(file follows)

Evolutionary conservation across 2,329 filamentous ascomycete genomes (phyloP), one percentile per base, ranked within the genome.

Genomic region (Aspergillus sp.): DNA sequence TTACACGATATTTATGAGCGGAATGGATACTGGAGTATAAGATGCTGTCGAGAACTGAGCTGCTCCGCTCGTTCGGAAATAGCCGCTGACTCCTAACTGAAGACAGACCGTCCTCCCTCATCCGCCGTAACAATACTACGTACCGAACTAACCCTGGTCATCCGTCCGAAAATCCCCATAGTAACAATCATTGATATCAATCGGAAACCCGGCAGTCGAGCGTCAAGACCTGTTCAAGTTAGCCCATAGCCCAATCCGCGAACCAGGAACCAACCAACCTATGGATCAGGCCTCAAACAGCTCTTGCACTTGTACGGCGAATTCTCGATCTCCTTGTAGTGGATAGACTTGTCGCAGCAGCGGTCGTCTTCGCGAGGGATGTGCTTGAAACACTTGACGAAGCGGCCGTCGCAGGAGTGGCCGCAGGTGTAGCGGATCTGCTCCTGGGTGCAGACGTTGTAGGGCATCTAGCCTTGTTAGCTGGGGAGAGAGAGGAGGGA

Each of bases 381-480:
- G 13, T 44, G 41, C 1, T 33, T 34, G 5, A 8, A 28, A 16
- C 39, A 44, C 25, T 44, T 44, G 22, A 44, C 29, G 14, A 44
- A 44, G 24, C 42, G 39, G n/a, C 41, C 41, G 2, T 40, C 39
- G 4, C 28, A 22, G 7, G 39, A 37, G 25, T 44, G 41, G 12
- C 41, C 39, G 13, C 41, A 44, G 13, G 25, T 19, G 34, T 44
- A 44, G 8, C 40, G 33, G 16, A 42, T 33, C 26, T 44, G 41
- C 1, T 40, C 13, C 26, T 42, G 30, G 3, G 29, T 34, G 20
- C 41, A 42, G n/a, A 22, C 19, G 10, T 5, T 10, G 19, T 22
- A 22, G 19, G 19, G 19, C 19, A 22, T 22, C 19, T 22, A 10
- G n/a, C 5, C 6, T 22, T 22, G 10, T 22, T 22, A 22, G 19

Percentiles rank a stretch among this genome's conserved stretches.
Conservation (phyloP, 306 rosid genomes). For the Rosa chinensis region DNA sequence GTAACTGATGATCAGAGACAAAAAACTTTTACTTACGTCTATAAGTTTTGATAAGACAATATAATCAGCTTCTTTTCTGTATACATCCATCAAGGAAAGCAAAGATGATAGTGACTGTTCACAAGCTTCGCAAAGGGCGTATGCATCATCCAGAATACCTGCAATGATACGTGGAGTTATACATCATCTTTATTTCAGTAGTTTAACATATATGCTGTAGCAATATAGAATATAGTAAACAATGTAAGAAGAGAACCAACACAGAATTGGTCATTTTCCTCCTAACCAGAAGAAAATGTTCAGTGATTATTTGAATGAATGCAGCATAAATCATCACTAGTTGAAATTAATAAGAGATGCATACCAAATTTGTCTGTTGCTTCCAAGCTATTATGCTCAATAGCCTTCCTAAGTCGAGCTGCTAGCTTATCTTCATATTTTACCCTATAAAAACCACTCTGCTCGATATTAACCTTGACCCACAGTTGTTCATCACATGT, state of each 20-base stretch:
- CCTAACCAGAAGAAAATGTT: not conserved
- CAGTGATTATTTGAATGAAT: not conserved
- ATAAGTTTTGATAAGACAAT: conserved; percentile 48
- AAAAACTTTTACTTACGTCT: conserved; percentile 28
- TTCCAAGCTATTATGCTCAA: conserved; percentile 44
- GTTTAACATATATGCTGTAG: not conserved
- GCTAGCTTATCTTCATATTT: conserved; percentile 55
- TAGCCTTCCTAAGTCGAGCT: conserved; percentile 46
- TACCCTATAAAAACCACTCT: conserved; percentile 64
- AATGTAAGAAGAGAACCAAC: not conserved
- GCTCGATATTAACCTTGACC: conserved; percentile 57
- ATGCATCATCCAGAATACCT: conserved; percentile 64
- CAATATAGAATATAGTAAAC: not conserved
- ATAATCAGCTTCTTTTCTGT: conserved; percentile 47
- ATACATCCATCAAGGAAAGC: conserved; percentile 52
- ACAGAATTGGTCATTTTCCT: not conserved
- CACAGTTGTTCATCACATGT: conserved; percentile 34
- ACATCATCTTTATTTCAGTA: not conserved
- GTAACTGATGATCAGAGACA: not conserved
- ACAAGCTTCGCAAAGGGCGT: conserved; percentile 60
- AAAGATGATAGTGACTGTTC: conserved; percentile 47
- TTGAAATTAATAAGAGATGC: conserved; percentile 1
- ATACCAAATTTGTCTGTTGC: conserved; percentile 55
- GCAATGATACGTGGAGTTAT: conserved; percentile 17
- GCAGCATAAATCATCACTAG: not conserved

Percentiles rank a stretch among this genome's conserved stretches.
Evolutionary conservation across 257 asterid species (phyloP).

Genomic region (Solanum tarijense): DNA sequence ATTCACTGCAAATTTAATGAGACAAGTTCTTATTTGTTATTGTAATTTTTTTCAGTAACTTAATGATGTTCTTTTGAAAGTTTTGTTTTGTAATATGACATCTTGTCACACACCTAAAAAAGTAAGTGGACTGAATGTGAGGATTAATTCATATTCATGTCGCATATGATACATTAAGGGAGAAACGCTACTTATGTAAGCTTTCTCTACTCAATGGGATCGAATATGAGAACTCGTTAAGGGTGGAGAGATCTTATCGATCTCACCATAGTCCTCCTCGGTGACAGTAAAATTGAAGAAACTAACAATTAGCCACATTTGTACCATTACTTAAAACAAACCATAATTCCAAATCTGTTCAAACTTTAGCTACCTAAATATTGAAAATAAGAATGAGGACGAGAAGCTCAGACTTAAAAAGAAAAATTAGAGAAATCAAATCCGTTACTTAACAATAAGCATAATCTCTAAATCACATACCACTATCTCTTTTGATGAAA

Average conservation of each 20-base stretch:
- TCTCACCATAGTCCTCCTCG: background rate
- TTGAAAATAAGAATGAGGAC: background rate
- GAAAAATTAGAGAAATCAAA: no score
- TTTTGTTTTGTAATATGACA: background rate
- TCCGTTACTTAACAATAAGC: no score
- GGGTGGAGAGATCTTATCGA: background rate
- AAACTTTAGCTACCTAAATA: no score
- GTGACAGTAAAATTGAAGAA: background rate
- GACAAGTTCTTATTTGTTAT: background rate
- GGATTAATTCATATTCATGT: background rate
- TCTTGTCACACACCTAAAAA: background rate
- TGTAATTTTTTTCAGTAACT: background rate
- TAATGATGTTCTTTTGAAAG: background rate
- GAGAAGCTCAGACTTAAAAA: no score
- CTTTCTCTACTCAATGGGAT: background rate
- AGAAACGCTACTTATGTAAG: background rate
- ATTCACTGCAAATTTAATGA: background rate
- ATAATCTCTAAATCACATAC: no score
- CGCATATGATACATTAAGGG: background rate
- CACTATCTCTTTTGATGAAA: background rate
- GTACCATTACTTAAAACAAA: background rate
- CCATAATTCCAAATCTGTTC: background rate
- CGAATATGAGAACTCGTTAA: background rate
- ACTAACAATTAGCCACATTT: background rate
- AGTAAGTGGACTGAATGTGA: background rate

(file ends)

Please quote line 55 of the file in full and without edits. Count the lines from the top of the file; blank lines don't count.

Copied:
- TCTTGTCACACACCTAAAAA: background rate